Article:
In 2008, they started a cross-country program and the girls’ team made it to the state meet the last two years. With cross-country in the fall, indoor track over the winter, and outdoor track in the spring, track & field has become a year-round activity for a remarkably large percentage of the school’s 300 students.
“One of the reasons the sport does well here is that we emphasize how it enables you to compete against yourself,” MacLeish says. “Even if you don’t ‘win’ an event, you can take pride in doing a good job against your previous best.”
At the beginning of last year, the team made it an additional goal to earn the New York State Scholar-Athlete Team Award, which requires that almost everyone on the team maintain a 90 average. They’ve now won the award through four seasons. “Now we have juniors and seniors working with freshmen to study for tests and understand their homework,” MacLeish reports. “It’s kind of a self-tutoring program. If somebody slacks off in class, they get on each other.”
Active Artists at New Rochelle High
Touching lives around the world
Thirty-nine artist activists help bring attention to the visual arts at New Rochelle High while making life just a little easier for people in need all over the world. They are members of the New Rochelle High School National Art Honor Society, one of 16 chapters of the organization in Westchester schools.
To be in the NAHS, students must not only produce an acceptable portfolio, but also maintain an 85 average in their art classes, have recommendations from teachers, counselors, and others, and meet the community-service requirement. Most kids put in 20 to 30 hours of community service each year.
Since the group was formed in 1993, members have used their talents to fund causes as diverse as a local soup kitchen and an orphanage in Nicaragua. They’ve raised money for victims of Hurricane Katrina, the World Trade Center attack, and, this year, the earthquake that devastated Haiti. They’ve sponsored students in South Africa and raised money to clear landmines in Lebanon.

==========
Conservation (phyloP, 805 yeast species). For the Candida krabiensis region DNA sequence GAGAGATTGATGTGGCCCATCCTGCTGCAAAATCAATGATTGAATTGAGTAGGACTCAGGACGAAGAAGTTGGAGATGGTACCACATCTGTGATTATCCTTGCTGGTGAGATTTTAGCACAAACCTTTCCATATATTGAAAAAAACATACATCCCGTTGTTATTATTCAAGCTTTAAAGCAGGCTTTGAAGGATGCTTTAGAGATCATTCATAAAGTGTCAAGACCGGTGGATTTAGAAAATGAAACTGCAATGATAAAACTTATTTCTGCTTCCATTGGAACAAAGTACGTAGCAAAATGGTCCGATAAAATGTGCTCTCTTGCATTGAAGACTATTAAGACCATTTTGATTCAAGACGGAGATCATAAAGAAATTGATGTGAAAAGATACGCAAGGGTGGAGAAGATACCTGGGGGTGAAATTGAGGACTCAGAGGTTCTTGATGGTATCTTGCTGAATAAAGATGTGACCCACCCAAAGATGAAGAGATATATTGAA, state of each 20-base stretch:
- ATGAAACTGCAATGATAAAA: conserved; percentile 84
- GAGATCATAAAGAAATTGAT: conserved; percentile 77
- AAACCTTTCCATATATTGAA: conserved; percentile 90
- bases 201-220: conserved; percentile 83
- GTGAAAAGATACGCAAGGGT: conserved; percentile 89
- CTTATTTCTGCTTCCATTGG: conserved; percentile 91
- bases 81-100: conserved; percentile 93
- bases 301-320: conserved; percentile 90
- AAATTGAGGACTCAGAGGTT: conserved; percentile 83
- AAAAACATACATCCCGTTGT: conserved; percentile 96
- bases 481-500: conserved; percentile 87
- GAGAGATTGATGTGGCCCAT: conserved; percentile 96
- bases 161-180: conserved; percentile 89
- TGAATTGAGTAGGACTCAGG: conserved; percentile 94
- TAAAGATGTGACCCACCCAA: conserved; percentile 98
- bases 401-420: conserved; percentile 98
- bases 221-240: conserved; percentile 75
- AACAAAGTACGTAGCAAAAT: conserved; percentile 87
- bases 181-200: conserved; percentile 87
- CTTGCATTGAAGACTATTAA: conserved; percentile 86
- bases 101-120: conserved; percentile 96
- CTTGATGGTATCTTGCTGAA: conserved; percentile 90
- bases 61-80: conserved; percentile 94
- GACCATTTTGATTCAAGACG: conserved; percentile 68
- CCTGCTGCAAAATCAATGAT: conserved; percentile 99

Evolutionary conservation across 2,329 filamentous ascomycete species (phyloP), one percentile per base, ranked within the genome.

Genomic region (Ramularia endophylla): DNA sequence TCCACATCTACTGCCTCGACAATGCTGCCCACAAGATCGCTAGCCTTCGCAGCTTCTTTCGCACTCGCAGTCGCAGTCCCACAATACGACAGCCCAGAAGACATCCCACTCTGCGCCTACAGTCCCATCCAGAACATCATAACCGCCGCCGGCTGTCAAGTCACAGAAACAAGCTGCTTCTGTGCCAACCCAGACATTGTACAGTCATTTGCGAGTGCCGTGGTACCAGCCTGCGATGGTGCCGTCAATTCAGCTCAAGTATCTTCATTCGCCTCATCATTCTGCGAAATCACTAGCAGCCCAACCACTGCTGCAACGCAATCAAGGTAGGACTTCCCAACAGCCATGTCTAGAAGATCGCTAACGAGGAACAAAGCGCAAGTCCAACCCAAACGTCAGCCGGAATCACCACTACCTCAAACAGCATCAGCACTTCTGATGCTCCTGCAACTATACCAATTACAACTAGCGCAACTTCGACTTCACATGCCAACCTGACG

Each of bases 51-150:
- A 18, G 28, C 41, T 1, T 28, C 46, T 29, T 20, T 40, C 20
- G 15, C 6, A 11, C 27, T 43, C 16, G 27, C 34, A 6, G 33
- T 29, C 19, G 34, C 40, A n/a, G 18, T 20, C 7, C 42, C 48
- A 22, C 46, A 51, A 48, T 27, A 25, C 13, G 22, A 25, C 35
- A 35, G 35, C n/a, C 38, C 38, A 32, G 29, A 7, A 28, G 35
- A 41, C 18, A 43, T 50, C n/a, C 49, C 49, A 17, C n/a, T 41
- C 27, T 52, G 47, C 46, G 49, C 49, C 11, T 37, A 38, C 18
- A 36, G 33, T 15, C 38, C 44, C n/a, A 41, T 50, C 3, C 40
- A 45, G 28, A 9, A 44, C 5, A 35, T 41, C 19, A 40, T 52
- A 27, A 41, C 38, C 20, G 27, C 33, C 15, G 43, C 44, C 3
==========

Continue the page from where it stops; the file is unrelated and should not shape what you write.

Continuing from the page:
Many of the community-service projects are ongoing. The kids visit a local nursing home each year with handmade holiday cards and give art lessons to younger kids at the Huguenot Children’s Library during sessions held Monday afternoons for six weeks each in the spring and fall. Using the theme “Hands-On Art,” they help the little ones do mono-prints, clay, and watercolors in a curriculum the students develop themselves. Faculty advisor Grace Fraioli says, “It’s very exciting to see kids I have taught who are now teaching kids themselves.”
One of the highlights each year is a major group project the students create during their regular Thursday meetings. The theme this year is “Wonders of the World,” and they are making a mural that will be unveiled in mid-April in the Museum of Arts & Culture, which is located between the main building and the high school’s new $25 million wing, which houses the arts facility. Two years ago, their group installation, Seasons, received so much acclaim it was installed permanently in the main building.
Health Professionals In the Making
Gorton High focuses on creating more doctors, nurses, radiologists, and medical technicians.
Gorton High School students prepare for careers in the booming healthcare industry.
Healthcare represents close to 20 percent of the American economy, which is one big reason Yonkers’s Gorton High School became the Academy of Medical Professions this year.